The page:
Chien Shiung Wu (bottom, right), then-professor of Columbia University New York, receives an honorary degree along with other recipients at Harvard University on June 14, 1974, in Cambridge, Massachusetts.

Science

'First Lady of Physics' Chien-Shiung Wu honored with US postage stamp

On Feb. 11, a new US postage stamp was issued honoring Chien-Shiung Wu, a groundbreaking Chinese American scientist who was unfairly overlooked for years, likely because of her gender.

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Chien Shiung Wu (bottom, right), then-professor of Columbia University New York, receives an honorary degree along with other recipients at Harvard University on June 14, 1974, in Cambridge, Massachusetts.

Credit:

AP

Albert Einstein, Enrico Fermi, Robert Oppenheimer — chances are, you know the names of these famous physicists.

A stamp of a scientist named Chien-Shiung Wu.

A new US postage stamp has been issued honoring Chien-Shiung Wu, a groundbreaking Chinese-American scientist known by many as the “First Lady of Physics.”

Credit:

United States Post Office 

But today, a new US postage stamp has been issued honoring one of their peers, who is often unfairly overlooked: Chien-Shiung Wu, a groundbreaking Chinese American scientist known by many as the “First Lady of Physics.” 

Related: The women Iranian nuclear scientists left behind 

Wu was “someone who just had no doubt in her abilities, and no doubt in the idea that women and girls had the same abilities as men ... but were simply not given the same opportunities,” the physicist’s granddaughter, The Washington Post journalist Jada Yuan, told The World.  

Wu is perhaps best-known for developing an experiment testing — and disproving — the law of parity conservation, which was “once considered an immutable law of physics,” according to Columbia University. Two of her male colleagues, whose theories were validated by her experiment, later received the Nobel Prize for their work. In the decades since, many have argued that Wu was unjustly passed over for the honor, possibly due to her gender.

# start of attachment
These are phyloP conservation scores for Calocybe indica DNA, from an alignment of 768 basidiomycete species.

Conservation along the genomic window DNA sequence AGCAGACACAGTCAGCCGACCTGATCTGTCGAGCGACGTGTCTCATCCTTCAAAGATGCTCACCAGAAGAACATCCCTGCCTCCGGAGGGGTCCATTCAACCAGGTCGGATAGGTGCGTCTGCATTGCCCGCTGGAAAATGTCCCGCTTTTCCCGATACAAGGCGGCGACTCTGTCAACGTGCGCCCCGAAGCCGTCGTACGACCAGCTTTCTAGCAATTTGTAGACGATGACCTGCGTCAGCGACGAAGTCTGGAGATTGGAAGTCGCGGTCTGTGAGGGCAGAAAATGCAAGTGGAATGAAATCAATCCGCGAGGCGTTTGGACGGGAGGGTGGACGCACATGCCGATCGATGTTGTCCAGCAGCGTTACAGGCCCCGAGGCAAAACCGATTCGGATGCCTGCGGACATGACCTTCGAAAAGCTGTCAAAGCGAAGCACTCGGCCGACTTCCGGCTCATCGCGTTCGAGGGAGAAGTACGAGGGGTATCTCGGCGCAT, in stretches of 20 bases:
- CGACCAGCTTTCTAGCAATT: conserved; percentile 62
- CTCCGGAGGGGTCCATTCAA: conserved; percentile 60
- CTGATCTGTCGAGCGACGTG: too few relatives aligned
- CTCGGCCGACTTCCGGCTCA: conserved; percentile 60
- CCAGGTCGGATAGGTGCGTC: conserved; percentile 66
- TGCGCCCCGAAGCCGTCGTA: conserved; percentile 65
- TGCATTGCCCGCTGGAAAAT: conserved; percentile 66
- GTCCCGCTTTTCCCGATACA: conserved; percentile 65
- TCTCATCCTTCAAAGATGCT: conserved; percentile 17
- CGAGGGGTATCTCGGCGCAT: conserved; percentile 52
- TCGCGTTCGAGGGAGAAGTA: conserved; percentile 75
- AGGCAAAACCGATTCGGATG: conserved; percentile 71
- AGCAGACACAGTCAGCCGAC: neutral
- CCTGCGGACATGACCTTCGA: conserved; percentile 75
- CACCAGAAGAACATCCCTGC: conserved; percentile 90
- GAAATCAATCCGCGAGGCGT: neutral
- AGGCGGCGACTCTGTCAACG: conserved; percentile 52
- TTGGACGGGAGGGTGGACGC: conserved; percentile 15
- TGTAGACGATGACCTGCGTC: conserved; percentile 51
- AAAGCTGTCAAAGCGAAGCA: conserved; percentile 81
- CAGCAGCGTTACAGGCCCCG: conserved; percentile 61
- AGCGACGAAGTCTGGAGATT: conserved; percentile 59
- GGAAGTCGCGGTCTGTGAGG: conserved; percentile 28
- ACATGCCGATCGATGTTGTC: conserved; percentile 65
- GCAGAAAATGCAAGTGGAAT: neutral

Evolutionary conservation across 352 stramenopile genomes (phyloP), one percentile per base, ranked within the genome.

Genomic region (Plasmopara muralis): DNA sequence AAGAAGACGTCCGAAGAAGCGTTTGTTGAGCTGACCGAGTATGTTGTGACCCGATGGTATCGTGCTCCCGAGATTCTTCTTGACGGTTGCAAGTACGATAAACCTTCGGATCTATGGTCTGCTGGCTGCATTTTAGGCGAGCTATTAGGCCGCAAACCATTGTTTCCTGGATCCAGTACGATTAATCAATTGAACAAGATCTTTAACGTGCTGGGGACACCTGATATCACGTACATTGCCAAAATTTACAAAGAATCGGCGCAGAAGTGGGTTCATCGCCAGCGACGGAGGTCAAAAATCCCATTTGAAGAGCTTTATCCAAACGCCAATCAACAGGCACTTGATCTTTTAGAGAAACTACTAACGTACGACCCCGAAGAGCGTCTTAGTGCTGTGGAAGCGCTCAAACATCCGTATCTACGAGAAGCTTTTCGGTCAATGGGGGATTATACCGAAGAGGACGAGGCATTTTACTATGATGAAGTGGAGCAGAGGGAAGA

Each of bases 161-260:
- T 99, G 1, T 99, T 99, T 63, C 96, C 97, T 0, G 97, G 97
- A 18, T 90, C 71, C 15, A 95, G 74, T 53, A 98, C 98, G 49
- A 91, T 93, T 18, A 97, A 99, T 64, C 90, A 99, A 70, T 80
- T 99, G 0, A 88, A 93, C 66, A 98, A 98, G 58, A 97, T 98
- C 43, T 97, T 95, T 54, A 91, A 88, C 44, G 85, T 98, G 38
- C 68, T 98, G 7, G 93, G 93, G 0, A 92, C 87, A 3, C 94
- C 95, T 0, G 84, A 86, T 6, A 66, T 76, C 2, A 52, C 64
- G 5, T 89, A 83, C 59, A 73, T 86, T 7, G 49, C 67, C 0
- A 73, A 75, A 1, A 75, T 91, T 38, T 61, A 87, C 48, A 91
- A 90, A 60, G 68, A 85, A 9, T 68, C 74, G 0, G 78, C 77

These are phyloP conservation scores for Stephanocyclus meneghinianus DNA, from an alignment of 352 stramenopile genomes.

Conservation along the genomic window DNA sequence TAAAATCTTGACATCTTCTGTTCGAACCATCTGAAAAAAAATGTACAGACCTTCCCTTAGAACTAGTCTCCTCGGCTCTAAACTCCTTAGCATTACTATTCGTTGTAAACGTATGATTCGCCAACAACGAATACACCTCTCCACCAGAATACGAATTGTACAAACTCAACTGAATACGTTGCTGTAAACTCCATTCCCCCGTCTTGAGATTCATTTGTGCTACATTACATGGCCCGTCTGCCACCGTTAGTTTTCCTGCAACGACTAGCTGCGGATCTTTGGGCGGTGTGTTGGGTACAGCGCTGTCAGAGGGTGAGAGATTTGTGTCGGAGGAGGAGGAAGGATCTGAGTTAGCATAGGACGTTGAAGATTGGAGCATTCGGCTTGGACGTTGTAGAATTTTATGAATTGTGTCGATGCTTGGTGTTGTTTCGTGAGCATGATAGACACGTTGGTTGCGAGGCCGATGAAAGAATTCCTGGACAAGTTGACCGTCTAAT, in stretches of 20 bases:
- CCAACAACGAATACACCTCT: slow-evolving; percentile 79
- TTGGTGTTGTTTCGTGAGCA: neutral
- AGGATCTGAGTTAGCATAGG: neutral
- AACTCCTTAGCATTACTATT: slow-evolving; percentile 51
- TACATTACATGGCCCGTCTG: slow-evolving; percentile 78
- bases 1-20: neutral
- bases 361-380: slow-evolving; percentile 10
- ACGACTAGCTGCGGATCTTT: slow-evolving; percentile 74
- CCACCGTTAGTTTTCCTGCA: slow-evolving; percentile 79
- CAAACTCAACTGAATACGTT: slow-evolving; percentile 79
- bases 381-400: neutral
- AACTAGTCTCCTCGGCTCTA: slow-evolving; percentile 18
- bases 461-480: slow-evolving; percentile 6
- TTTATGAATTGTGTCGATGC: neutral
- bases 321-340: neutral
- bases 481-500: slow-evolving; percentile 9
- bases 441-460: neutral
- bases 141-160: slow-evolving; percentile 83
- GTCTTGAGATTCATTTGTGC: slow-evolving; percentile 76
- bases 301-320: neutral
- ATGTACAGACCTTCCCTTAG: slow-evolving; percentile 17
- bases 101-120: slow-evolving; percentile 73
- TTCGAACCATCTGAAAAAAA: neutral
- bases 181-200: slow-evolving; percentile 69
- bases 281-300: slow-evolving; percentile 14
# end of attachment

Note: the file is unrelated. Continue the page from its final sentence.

Related: Putting a price on women's unpaid work in India 

Born outside Shanghai in the early part of the 20th century, Wu was educated at an elementary school founded by her father before leaving home to attend boarding school at a young age. From boarding school, she went on to a university in Nanjing, and from there to graduate school in the United States. In the meantime, the outbreak of war between China and Japan, and then subsequently World War II and the Cultural Revolution, meant Wu was never able to see her parents again.

“To think of that kind of perseverance in search of an education, in search of knowledge, and wanting to contribute to our understanding of the universe, I think is pretty profound."

Jada Yuan, journalist and Wu's granddaughter

“To think of that kind of perseverance in search of an education, in search of knowledge, and wanting to contribute to our understanding of the universe, I think is pretty profound,” Yuan said.

Wu also made fundamental contributions to the Manhattan Project during World War II and was an advocate for women in science throughout her life.

The stamp honoring Wu is being released on Feb. 11, the International Day of Women and Girls in Science. 

 

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